Croby’s not at home.

His hands were so much bigger than hers, so when he told her to put her finger there, she hesitated. She can’t remember his eyes because they were so far up above her. People who knew him always tell her the same stories about him, and say they had loved him dearly. Her heart swells at that, when all she really has was the croby rhyme and some snatches of memory.

Sometimes she wishes he had lived on until she was a grown up and could ask him about all sorts of things. But then, why would you wish someone away from heaven, when this world is so dark?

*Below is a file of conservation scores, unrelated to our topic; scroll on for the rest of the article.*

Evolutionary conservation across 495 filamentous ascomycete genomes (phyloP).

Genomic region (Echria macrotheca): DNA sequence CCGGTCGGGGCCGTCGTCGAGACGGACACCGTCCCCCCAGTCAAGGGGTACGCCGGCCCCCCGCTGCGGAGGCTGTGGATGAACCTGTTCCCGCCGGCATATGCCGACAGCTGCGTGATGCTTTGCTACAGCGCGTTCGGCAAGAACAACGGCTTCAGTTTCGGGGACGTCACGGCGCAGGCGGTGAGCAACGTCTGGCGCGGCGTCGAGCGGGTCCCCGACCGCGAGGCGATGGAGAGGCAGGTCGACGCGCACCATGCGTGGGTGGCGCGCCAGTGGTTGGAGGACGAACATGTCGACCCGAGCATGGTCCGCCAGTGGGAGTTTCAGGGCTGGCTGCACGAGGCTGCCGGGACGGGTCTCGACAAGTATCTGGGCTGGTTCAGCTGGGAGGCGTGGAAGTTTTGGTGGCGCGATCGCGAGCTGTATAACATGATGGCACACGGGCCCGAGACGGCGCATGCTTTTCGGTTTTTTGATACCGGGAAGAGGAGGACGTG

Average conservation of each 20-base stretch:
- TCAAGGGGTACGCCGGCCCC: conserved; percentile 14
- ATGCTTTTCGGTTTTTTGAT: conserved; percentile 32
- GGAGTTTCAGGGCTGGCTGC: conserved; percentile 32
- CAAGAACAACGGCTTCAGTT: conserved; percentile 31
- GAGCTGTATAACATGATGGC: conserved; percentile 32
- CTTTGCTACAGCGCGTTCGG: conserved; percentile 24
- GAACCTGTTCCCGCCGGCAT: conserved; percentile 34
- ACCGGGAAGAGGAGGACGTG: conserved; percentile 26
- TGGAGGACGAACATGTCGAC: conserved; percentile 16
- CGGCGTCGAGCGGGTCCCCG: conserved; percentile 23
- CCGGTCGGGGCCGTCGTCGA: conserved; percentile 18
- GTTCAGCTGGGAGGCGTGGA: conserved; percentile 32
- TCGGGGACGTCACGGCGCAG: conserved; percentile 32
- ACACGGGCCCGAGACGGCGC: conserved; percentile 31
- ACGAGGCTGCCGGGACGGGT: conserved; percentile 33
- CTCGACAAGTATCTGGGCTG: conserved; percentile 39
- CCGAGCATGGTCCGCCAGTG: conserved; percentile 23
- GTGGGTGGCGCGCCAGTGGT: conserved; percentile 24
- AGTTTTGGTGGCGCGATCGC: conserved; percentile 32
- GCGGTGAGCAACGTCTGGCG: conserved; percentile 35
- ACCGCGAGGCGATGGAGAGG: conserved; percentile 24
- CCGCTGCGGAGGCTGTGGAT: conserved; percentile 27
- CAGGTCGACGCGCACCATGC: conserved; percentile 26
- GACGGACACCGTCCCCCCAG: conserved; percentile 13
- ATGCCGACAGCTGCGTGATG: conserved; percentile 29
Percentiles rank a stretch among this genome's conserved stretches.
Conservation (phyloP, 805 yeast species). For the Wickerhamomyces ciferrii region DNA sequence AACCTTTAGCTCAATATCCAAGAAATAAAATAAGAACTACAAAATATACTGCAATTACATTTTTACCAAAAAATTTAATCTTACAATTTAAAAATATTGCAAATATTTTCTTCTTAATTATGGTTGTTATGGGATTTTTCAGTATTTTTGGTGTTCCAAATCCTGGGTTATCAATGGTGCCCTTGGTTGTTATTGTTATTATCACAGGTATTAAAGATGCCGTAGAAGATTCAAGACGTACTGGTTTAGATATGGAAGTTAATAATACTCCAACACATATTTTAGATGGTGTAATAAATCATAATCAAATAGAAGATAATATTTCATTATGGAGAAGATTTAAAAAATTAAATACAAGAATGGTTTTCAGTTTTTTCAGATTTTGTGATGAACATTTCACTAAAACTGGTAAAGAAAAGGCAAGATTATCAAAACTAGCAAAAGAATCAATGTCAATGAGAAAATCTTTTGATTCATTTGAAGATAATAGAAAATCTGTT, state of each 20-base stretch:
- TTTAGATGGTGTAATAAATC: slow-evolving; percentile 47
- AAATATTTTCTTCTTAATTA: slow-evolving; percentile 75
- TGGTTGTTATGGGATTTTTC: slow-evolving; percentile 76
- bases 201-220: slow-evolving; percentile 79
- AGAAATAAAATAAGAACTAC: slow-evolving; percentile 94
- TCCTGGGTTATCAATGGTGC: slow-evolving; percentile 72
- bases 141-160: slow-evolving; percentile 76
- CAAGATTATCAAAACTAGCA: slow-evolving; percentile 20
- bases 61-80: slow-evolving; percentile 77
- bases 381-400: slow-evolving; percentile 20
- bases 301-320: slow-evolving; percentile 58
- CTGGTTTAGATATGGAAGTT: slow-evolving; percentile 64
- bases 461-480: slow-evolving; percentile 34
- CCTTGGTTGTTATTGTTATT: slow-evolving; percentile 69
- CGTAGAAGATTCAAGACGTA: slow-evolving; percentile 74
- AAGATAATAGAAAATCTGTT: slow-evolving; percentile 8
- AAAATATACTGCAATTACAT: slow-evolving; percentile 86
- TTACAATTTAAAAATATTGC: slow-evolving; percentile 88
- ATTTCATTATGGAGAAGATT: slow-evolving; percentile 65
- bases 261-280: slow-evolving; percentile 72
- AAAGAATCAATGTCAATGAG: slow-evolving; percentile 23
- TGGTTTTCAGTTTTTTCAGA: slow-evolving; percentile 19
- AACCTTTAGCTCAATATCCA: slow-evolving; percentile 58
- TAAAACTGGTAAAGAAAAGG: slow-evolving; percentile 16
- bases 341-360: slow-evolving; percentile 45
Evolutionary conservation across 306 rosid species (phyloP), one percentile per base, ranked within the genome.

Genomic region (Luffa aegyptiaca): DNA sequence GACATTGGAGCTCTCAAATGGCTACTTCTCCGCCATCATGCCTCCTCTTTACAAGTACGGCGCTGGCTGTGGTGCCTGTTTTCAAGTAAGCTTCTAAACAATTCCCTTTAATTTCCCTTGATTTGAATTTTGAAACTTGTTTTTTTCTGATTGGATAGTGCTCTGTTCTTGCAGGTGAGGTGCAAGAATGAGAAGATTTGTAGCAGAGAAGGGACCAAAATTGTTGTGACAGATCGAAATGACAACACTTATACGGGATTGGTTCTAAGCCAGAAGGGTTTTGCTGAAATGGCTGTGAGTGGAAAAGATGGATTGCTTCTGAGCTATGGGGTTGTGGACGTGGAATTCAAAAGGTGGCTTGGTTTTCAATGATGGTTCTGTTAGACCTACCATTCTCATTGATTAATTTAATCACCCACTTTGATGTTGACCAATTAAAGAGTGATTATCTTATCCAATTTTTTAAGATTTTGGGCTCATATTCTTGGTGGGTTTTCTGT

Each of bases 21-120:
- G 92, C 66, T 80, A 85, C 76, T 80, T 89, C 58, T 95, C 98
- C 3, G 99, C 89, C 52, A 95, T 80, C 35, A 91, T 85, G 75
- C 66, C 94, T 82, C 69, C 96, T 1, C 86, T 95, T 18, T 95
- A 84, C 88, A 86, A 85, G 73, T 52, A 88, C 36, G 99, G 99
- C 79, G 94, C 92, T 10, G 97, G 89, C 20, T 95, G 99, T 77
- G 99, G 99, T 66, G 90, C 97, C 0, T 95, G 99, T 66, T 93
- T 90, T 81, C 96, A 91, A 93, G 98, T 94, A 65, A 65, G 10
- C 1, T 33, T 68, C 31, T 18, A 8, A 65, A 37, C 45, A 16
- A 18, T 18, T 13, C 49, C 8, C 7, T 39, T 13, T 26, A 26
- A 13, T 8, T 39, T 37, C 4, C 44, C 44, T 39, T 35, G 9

He was tall and strong. She remembers the time he cried over his birthday present of a video player, and the day when he struggled past her, ashamed of his weakness. If he was here now she would reassure him that she understood that more than she ever expected. Sometimes when she is standing with her own stick she sees him leaning on his ‘staff’ watching one of the bonfires mum lit for him. When she sits in his chair, she feels his frustration but also the deep comfort from the God-filled Donegal view he looked out at.

She knows there’ll be a queue to speak to him in heaven, but she hopes his big hands are ready and waiting for hers. She will have so much to tell him,

or maybe he knows it all already.

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